An experience - not for the faint hearted

Sunday, March 08, 2015
Phnom Penh, Cambodia
Early start so as to catch the flight to Phnom Penh. When we got here of course the hotel rooms weren't ready, so we went straight to Choeung E, the Killing Fields. This is where the inhabitants of S21(the best known detention & interrogation centre run by the Pol Pot regime) were taken to be killed. 86 of the 124 burial pits were excavated and the main memorial contains the bones of almost 9000 bodies on display. Many open pits from which the remains were excavated, and apparently in the rainy season, more bones come to the surface.
From there we went to the actual S21 . It used to be a school before the Khymer Rouge took over and forced everyone to abandon the city, the used the old school for a different purpose. Chilling. The 2 men who still survive (I think 9 actually survived out of between 13000 and 20000 who went through the centre) were sitting there, and we bought a book from each, detailing their experiences. Well I assume that's what the books are. The one survived because He was a Mechanic and fixed their typewriter, the other because he was an artist and did portraits of the KR leaders.
I know some people don't agree with "misery tourism" and to an extent I agree, but on the other hand we have to learn from experience, and respect those who suffered. If I've offended anyone with this account, then sorry, don't go to the photos. Nor should anyone who is upset by what I said. But that's all I'm going to say.
Checked in to the hotel, dinner to come. It'll be our last dinner as a group.

Set off to walk the mile to the river and the restaurant where we were all meeting . On the way Jem pointed out the lovely sunset at the end of the road, silhouetting the tuk tuks. So I whipped out my camera to take a photo. "STOP" So I turned around to see a uniform rushing up. He said I couldn't take the photo. I asked what was wrong with taking a photo of the setting sun. Eventually he allowed me to take it, as long as he could see it. So I did and he spent ages zooming in and out, looking in all the corners. Turns out I'd managed to include a 2 inch square bollard outside the US embassy. Not the 10 foot fence topped with razor wire, just a little thing I could kick over in my sandals. So he insisted I delete it. Spent 3 weeks in communist countries, and the only photo I get challenged over is because of the imperialist Americans!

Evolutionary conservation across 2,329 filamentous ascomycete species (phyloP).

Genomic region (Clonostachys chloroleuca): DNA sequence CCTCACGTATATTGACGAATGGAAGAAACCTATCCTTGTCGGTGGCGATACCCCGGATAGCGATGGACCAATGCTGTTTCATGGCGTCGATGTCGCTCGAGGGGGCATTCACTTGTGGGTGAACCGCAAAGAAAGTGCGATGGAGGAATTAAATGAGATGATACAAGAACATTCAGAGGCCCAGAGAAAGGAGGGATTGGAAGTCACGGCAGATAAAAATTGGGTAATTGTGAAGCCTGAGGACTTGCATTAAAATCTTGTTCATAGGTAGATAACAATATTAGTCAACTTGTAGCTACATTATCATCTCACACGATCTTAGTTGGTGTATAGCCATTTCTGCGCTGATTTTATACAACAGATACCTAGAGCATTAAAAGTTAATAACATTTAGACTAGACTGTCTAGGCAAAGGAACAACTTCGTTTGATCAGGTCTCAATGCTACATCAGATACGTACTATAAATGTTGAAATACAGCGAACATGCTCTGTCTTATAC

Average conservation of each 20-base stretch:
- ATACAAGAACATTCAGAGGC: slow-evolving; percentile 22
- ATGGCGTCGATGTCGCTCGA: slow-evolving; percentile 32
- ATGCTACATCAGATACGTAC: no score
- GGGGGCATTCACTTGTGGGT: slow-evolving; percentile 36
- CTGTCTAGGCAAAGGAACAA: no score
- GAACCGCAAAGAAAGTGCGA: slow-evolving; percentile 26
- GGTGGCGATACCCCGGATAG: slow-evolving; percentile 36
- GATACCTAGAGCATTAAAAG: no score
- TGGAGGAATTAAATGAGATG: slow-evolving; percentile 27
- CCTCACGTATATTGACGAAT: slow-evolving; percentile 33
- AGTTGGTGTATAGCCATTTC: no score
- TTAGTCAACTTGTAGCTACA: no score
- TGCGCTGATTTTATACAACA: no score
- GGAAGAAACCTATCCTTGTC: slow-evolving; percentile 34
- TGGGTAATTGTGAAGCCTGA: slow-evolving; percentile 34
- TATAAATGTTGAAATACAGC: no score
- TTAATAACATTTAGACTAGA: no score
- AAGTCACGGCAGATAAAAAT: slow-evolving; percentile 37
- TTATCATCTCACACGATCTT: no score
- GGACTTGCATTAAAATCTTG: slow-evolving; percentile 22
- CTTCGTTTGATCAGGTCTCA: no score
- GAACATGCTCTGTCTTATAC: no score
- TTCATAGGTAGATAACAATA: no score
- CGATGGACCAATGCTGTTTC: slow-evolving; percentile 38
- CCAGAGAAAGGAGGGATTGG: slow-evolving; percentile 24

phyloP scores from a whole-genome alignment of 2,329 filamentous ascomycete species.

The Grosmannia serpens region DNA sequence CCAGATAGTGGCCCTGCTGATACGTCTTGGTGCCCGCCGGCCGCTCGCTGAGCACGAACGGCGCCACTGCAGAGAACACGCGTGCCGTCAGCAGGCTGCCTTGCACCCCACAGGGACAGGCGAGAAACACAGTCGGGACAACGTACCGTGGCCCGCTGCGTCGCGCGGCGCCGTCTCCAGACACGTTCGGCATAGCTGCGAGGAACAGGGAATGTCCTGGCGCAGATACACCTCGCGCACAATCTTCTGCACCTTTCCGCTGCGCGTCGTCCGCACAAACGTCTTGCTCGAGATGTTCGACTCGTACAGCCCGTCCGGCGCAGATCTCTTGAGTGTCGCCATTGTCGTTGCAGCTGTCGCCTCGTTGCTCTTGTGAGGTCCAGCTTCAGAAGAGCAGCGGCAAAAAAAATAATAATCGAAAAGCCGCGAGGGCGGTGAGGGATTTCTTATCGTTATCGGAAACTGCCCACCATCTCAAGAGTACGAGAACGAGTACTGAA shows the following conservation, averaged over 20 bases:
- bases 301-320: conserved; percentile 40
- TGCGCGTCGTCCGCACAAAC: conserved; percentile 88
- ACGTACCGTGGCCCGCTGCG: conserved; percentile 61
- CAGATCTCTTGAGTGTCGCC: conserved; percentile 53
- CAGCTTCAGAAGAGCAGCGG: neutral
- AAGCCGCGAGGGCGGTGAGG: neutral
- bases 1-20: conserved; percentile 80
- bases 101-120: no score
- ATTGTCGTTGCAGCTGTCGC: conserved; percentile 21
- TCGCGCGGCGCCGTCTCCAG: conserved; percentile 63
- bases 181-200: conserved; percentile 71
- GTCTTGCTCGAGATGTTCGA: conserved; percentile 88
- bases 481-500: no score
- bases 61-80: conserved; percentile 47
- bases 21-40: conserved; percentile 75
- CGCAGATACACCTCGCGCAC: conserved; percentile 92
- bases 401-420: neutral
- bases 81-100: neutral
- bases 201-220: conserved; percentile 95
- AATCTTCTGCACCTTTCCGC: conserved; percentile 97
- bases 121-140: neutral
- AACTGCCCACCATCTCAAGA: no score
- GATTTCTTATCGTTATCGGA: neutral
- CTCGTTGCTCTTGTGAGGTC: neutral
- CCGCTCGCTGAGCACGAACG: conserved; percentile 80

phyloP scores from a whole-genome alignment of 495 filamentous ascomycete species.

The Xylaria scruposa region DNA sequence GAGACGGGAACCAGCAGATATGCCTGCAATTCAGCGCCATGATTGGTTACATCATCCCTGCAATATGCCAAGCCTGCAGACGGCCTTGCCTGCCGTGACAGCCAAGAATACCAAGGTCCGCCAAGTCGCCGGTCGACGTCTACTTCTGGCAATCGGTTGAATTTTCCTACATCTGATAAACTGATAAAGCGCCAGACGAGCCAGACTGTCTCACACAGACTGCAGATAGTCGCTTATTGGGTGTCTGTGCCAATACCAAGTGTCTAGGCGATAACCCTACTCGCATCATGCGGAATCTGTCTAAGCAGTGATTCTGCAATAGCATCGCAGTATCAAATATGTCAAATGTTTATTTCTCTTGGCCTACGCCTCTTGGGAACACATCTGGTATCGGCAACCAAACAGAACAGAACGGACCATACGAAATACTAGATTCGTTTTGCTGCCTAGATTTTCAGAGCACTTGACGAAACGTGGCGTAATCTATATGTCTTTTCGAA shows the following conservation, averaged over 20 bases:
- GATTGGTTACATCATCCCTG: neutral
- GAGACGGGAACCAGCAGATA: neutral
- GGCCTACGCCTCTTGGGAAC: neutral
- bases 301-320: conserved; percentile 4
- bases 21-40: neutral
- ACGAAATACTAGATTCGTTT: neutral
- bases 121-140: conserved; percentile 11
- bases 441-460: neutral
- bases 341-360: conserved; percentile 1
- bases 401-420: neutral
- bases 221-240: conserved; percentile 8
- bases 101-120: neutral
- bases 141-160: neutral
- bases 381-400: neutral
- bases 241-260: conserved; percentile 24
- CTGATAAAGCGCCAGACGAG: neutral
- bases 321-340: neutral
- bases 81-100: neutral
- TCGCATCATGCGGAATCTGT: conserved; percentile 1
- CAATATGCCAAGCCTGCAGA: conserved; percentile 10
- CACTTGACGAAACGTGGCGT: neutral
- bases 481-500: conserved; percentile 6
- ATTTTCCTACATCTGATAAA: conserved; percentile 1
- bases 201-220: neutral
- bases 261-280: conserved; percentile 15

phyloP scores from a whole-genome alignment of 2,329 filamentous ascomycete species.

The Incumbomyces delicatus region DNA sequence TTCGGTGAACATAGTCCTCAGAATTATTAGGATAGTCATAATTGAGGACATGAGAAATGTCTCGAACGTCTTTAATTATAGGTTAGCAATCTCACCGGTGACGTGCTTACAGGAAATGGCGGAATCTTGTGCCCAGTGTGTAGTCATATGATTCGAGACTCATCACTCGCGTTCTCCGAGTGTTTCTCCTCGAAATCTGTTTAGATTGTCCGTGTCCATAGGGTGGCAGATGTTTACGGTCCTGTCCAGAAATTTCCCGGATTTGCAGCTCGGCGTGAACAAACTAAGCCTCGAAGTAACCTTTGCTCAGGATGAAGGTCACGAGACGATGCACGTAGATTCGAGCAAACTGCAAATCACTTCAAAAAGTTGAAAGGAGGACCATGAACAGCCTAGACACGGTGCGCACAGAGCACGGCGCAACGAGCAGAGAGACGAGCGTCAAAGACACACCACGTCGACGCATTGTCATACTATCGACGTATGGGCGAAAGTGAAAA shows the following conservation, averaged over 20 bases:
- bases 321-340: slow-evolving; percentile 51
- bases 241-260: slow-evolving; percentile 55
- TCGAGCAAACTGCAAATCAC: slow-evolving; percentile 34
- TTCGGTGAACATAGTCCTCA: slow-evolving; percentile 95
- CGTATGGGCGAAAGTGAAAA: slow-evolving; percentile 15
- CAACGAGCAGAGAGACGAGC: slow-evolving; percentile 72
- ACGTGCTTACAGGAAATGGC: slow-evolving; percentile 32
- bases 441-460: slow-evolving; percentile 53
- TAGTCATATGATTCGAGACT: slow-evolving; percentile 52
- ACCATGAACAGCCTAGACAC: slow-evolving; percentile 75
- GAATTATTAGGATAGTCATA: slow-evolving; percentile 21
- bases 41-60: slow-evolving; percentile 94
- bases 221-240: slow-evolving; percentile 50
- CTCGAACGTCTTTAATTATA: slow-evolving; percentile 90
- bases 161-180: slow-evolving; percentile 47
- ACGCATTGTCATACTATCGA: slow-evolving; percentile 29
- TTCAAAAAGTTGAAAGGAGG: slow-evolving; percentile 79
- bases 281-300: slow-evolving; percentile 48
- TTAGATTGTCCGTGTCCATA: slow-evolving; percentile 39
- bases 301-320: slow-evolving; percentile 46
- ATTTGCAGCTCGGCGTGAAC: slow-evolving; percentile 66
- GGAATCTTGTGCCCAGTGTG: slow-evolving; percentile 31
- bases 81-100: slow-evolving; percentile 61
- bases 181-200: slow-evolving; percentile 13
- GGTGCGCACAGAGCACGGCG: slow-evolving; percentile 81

At the restaurant we needed to cross the road. Here there are very few gaps in the traffic, and the few zebra crossings make absolutely no difference, no one stops. The way to get across is to slowly take small steps into the traffic. At first they swerve in front of you, but eventually they have to swerve behind you. And then you just keep going, further and further. Even cars and lorries and buses will stop rather than run you down. Never look them in the eye. Green cross code? Walk swiftly? You'd be dead before you got half way.
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